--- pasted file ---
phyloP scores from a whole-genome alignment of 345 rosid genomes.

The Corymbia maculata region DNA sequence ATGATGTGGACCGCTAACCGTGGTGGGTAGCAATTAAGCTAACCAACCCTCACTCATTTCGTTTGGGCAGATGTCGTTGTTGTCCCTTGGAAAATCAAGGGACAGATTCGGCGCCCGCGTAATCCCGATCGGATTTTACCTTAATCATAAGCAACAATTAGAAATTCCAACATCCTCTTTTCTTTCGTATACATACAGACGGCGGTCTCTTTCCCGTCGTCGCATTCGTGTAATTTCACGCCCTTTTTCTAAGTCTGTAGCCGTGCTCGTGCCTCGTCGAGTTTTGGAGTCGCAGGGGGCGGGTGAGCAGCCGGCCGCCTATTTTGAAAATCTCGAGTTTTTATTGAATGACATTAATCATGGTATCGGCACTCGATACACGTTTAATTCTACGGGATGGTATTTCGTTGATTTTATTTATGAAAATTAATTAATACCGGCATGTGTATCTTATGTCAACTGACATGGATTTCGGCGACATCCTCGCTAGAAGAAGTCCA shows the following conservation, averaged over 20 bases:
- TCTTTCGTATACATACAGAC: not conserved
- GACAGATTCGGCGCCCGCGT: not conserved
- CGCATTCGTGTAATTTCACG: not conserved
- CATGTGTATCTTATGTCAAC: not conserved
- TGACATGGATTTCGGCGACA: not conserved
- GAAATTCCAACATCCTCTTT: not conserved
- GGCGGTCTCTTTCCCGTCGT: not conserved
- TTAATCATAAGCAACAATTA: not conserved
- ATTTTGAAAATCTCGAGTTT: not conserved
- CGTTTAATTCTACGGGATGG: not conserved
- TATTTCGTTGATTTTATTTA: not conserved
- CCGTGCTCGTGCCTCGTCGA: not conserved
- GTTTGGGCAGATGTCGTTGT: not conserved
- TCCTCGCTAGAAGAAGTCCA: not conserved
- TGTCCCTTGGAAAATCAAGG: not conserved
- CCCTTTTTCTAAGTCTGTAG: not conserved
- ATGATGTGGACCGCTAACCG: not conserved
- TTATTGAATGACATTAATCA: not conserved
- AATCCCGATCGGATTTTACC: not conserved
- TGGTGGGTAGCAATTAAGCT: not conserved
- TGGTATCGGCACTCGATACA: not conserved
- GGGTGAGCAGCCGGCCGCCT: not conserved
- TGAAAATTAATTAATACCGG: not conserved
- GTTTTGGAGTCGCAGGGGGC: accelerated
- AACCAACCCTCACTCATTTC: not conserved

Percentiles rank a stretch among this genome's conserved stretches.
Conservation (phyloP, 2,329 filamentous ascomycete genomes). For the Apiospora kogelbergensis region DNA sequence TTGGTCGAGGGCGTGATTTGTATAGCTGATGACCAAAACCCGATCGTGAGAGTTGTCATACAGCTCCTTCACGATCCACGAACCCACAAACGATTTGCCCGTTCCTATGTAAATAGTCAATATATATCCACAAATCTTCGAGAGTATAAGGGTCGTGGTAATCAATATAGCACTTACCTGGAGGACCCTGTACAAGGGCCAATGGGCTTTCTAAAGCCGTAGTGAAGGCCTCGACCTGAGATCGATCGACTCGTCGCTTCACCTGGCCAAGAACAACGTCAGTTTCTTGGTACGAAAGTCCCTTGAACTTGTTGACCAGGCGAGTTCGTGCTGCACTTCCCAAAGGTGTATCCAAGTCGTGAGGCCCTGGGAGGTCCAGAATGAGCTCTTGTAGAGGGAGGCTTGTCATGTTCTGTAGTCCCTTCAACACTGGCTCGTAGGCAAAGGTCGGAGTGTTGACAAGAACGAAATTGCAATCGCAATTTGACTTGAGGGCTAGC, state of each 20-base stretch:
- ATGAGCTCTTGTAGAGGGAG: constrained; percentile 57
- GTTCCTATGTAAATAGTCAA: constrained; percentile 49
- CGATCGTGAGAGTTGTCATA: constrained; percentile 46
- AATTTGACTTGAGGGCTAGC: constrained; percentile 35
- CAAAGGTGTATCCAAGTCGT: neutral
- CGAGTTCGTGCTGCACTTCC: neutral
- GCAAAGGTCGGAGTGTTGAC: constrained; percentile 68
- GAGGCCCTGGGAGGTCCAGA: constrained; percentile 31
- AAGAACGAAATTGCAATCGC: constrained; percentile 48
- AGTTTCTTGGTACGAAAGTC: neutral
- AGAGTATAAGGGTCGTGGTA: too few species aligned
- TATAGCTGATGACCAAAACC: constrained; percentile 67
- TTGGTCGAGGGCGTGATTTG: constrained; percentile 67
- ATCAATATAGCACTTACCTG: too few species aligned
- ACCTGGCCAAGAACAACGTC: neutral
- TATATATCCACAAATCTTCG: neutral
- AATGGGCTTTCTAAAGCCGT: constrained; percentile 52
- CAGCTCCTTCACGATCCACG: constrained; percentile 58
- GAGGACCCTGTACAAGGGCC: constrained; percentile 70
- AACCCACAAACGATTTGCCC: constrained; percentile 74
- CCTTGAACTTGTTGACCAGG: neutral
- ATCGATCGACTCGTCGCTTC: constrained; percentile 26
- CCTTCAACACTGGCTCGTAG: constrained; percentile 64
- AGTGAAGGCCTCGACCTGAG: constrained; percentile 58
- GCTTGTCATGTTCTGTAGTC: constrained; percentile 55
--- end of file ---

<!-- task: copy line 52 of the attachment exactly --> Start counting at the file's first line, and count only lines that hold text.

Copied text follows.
- CCTTCAACACTGGCTCGTAG: constrained; percentile 64